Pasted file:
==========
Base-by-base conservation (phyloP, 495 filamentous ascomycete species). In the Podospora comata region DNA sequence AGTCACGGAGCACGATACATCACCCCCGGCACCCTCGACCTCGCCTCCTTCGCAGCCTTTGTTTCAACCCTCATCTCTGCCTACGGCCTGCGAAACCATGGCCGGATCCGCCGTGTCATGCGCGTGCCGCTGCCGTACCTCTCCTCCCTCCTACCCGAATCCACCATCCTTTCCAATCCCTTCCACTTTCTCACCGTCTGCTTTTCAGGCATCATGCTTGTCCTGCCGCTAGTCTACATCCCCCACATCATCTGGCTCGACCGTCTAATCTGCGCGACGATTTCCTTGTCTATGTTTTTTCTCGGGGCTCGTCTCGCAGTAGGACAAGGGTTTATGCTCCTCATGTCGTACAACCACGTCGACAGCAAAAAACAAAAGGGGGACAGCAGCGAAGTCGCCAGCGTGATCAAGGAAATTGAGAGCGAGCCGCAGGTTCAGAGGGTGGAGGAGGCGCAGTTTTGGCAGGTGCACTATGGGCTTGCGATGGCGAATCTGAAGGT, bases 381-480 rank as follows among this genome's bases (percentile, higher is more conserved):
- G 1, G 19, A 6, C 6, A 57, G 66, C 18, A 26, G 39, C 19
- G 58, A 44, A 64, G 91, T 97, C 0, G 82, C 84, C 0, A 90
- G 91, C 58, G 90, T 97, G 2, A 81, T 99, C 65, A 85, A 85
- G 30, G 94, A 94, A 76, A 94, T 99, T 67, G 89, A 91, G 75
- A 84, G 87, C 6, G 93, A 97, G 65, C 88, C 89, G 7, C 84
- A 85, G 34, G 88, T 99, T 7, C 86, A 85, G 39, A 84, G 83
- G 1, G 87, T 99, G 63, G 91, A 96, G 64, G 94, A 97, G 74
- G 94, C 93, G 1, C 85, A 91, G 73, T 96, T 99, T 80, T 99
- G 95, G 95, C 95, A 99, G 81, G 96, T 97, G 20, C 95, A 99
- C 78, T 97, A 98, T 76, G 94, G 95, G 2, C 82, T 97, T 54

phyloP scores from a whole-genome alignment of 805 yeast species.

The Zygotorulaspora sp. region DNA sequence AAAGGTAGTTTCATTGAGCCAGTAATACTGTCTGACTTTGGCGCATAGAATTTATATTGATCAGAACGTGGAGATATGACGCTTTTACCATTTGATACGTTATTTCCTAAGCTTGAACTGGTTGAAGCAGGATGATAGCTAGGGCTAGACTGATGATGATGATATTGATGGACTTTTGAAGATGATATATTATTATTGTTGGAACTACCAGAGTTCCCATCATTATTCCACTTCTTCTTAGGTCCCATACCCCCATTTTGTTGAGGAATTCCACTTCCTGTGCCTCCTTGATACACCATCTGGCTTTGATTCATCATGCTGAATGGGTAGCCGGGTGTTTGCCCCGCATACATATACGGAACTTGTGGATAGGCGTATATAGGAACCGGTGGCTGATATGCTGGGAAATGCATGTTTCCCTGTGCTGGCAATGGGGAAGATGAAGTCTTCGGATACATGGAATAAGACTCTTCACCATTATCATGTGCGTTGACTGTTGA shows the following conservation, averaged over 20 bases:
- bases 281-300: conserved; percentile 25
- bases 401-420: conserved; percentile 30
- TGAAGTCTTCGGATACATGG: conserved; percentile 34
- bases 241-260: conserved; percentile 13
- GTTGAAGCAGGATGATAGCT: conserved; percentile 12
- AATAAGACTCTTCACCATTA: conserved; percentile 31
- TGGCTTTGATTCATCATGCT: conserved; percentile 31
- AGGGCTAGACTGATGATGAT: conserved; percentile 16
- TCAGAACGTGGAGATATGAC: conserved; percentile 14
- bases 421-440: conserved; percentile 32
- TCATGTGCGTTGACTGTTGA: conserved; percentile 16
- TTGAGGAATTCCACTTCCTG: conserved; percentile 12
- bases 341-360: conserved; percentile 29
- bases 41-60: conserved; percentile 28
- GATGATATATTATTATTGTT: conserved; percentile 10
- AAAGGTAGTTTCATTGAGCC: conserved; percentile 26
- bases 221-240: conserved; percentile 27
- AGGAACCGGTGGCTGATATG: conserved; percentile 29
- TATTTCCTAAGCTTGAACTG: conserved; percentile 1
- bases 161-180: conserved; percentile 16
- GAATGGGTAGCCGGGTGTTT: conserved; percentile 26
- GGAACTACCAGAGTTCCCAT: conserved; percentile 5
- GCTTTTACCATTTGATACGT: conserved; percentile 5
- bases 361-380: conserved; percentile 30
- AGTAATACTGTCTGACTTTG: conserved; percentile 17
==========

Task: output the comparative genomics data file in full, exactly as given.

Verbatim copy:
Base-by-base conservation (phyloP, 495 filamentous ascomycete species). In the Podospora comata region DNA sequence AGTCACGGAGCACGATACATCACCCCCGGCACCCTCGACCTCGCCTCCTTCGCAGCCTTTGTTTCAACCCTCATCTCTGCCTACGGCCTGCGAAACCATGGCCGGATCCGCCGTGTCATGCGCGTGCCGCTGCCGTACCTCTCCTCCCTCCTACCCGAATCCACCATCCTTTCCAATCCCTTCCACTTTCTCACCGTCTGCTTTTCAGGCATCATGCTTGTCCTGCCGCTAGTCTACATCCCCCACATCATCTGGCTCGACCGTCTAATCTGCGCGACGATTTCCTTGTCTATGTTTTTTCTCGGGGCTCGTCTCGCAGTAGGACAAGGGTTTATGCTCCTCATGTCGTACAACCACGTCGACAGCAAAAAACAAAAGGGGGACAGCAGCGAAGTCGCCAGCGTGATCAAGGAAATTGAGAGCGAGCCGCAGGTTCAGAGGGTGGAGGAGGCGCAGTTTTGGCAGGTGCACTATGGGCTTGCGATGGCGAATCTGAAGGT, bases 381-480 rank as follows among this genome's bases (percentile, higher is more conserved):
- G 1, G 19, A 6, C 6, A 57, G 66, C 18, A 26, G 39, C 19
- G 58, A 44, A 64, G 91, T 97, C 0, G 82, C 84, C 0, A 90
- G 91, C 58, G 90, T 97, G 2, A 81, T 99, C 65, A 85, A 85
- G 30, G 94, A 94, A 76, A 94, T 99, T 67, G 89, A 91, G 75
- A 84, G 87, C 6, G 93, A 97, G 65, C 88, C 89, G 7, C 84
- A 85, G 34, G 88, T 99, T 7, C 86, A 85, G 39, A 84, G 83
- G 1, G 87, T 99, G 63, G 91, A 96, G 64, G 94, A 97, G 74
- G 94, C 93, G 1, C 85, A 91, G 73, T 96, T 99, T 80, T 99
- G 95, G 95, C 95, A 99, G 81, G 96, T 97, G 20, C 95, A 99
- C 78, T 97, A 98, T 76, G 94, G 95, G 2, C 82, T 97, T 54

phyloP scores from a whole-genome alignment of 805 yeast species.

The Zygotorulaspora sp. region DNA sequence AAAGGTAGTTTCATTGAGCCAGTAATACTGTCTGACTTTGGCGCATAGAATTTATATTGATCAGAACGTGGAGATATGACGCTTTTACCATTTGATACGTTATTTCCTAAGCTTGAACTGGTTGAAGCAGGATGATAGCTAGGGCTAGACTGATGATGATGATATTGATGGACTTTTGAAGATGATATATTATTATTGTTGGAACTACCAGAGTTCCCATCATTATTCCACTTCTTCTTAGGTCCCATACCCCCATTTTGTTGAGGAATTCCACTTCCTGTGCCTCCTTGATACACCATCTGGCTTTGATTCATCATGCTGAATGGGTAGCCGGGTGTTTGCCCCGCATACATATACGGAACTTGTGGATAGGCGTATATAGGAACCGGTGGCTGATATGCTGGGAAATGCATGTTTCCCTGTGCTGGCAATGGGGAAGATGAAGTCTTCGGATACATGGAATAAGACTCTTCACCATTATCATGTGCGTTGACTGTTGA shows the following conservation, averaged over 20 bases:
- bases 281-300: conserved; percentile 25
- bases 401-420: conserved; percentile 30
- TGAAGTCTTCGGATACATGG: conserved; percentile 34
- bases 241-260: conserved; percentile 13
- GTTGAAGCAGGATGATAGCT: conserved; percentile 12
- AATAAGACTCTTCACCATTA: conserved; percentile 31
- TGGCTTTGATTCATCATGCT: conserved; percentile 31
- AGGGCTAGACTGATGATGAT: conserved; percentile 16
- TCAGAACGTGGAGATATGAC: conserved; percentile 14
- bases 421-440: conserved; percentile 32
- TCATGTGCGTTGACTGTTGA: conserved; percentile 16
- TTGAGGAATTCCACTTCCTG: conserved; percentile 12
- bases 341-360: conserved; percentile 29
- bases 41-60: conserved; percentile 28
- GATGATATATTATTATTGTT: conserved; percentile 10
- AAAGGTAGTTTCATTGAGCC: conserved; percentile 26
- bases 221-240: conserved; percentile 27
- AGGAACCGGTGGCTGATATG: conserved; percentile 29
- TATTTCCTAAGCTTGAACTG: conserved; percentile 1
- bases 161-180: conserved; percentile 16
- GAATGGGTAGCCGGGTGTTT: conserved; percentile 26
- GGAACTACCAGAGTTCCCAT: conserved; percentile 5
- GCTTTTACCATTTGATACGT: conserved; percentile 5
- bases 361-380: conserved; percentile 30
- AGTAATACTGTCTGACTTTG: conserved; percentile 17